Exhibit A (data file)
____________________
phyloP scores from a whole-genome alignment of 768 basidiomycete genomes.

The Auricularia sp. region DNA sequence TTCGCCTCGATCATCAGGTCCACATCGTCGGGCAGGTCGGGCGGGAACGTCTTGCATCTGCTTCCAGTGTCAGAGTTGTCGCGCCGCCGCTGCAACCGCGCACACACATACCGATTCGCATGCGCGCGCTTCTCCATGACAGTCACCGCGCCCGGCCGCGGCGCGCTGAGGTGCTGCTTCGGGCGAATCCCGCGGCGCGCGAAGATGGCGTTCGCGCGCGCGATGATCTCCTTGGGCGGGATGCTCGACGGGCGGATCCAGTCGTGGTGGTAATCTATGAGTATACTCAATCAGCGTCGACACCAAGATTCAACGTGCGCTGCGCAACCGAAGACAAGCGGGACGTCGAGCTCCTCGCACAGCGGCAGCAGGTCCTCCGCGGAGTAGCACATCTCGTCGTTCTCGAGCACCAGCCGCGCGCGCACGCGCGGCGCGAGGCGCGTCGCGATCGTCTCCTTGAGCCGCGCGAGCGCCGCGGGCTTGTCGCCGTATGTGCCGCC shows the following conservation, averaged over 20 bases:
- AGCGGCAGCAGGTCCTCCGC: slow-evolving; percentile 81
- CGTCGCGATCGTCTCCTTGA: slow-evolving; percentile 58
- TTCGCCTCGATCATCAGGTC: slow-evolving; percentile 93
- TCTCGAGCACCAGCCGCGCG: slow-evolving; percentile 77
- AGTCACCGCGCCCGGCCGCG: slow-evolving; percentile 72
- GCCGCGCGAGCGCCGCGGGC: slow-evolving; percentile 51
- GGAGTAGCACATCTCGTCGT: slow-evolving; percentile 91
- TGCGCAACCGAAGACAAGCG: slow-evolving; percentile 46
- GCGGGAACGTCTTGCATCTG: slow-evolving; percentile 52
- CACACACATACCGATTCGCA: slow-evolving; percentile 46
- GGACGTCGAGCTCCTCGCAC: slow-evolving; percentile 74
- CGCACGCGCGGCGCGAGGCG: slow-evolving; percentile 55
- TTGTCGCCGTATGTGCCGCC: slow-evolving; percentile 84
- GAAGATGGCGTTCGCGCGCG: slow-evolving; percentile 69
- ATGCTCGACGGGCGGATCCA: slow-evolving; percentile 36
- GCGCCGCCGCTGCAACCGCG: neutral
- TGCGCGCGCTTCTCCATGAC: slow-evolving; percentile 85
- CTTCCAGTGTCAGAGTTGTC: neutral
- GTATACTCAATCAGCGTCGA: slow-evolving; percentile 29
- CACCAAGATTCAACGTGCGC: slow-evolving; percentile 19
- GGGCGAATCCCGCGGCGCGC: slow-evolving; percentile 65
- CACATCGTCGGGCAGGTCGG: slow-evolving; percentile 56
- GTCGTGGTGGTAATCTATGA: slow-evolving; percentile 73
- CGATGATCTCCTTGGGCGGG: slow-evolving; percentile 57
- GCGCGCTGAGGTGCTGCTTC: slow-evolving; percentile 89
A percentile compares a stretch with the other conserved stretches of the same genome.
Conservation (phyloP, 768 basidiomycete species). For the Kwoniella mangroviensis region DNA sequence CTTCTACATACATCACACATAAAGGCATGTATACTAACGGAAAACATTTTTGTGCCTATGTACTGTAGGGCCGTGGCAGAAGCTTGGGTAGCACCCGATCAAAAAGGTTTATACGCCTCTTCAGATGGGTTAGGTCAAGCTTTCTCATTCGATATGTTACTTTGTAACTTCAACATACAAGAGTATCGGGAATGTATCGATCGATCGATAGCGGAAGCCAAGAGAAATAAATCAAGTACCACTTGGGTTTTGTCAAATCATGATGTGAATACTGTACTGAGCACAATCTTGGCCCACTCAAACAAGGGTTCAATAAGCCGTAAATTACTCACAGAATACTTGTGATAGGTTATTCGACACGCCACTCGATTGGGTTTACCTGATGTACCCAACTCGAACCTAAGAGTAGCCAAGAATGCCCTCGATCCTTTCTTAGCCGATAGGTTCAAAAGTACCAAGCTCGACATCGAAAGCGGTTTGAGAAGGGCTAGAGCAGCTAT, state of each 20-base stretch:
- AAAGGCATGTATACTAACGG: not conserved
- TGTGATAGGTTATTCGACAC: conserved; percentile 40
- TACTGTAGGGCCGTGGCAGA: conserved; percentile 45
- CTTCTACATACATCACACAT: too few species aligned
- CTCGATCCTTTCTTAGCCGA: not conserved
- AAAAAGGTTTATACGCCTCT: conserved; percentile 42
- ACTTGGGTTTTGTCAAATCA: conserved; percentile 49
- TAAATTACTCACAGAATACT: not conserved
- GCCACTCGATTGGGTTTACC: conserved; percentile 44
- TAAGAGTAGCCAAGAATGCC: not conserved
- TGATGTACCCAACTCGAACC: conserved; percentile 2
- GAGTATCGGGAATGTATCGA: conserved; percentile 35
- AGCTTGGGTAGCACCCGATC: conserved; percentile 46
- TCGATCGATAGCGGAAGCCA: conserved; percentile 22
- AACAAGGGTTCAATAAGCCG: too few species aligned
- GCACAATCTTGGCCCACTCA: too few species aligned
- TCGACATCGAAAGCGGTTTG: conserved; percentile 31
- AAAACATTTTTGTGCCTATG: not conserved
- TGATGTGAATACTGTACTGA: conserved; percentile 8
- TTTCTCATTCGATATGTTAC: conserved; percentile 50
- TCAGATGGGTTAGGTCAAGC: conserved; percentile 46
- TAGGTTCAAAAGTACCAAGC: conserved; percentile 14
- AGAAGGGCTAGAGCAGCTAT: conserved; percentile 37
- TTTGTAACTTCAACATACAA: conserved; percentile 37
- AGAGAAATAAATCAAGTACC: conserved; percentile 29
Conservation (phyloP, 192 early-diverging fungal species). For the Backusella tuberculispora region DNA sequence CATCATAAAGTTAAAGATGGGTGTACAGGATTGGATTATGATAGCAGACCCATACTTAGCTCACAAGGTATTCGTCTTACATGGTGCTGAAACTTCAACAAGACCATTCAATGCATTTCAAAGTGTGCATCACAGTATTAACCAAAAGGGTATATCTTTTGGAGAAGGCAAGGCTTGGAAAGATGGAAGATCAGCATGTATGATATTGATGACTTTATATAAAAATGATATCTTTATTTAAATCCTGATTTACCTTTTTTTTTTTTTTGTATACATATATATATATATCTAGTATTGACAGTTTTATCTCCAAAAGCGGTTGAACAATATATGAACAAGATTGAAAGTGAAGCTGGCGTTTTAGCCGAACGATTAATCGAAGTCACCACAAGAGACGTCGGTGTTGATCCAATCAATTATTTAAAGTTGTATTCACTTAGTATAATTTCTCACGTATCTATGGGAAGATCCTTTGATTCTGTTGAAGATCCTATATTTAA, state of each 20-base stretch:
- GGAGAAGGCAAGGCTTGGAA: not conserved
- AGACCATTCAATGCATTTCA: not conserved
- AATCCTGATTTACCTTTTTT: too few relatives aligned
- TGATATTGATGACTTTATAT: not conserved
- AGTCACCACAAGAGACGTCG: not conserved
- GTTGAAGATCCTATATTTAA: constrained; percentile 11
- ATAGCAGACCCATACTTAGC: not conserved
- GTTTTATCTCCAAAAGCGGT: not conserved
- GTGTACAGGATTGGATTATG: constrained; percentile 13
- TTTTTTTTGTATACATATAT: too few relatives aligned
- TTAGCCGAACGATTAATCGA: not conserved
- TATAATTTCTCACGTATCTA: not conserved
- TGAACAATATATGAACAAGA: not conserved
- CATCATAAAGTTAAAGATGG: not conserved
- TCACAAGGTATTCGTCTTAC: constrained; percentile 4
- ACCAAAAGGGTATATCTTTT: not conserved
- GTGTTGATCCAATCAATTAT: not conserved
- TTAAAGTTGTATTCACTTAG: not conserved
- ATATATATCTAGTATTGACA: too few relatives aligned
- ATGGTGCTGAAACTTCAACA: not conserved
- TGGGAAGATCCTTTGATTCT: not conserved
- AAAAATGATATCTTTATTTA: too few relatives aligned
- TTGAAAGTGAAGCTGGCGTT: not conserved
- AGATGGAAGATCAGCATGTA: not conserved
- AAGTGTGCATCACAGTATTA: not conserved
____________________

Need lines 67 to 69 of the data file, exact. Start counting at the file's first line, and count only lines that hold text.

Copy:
- TATAATTTCTCACGTATCTA: not conserved
- TGAACAATATATGAACAAGA: not conserved
- CATCATAAAGTTAAAGATGG: not conserved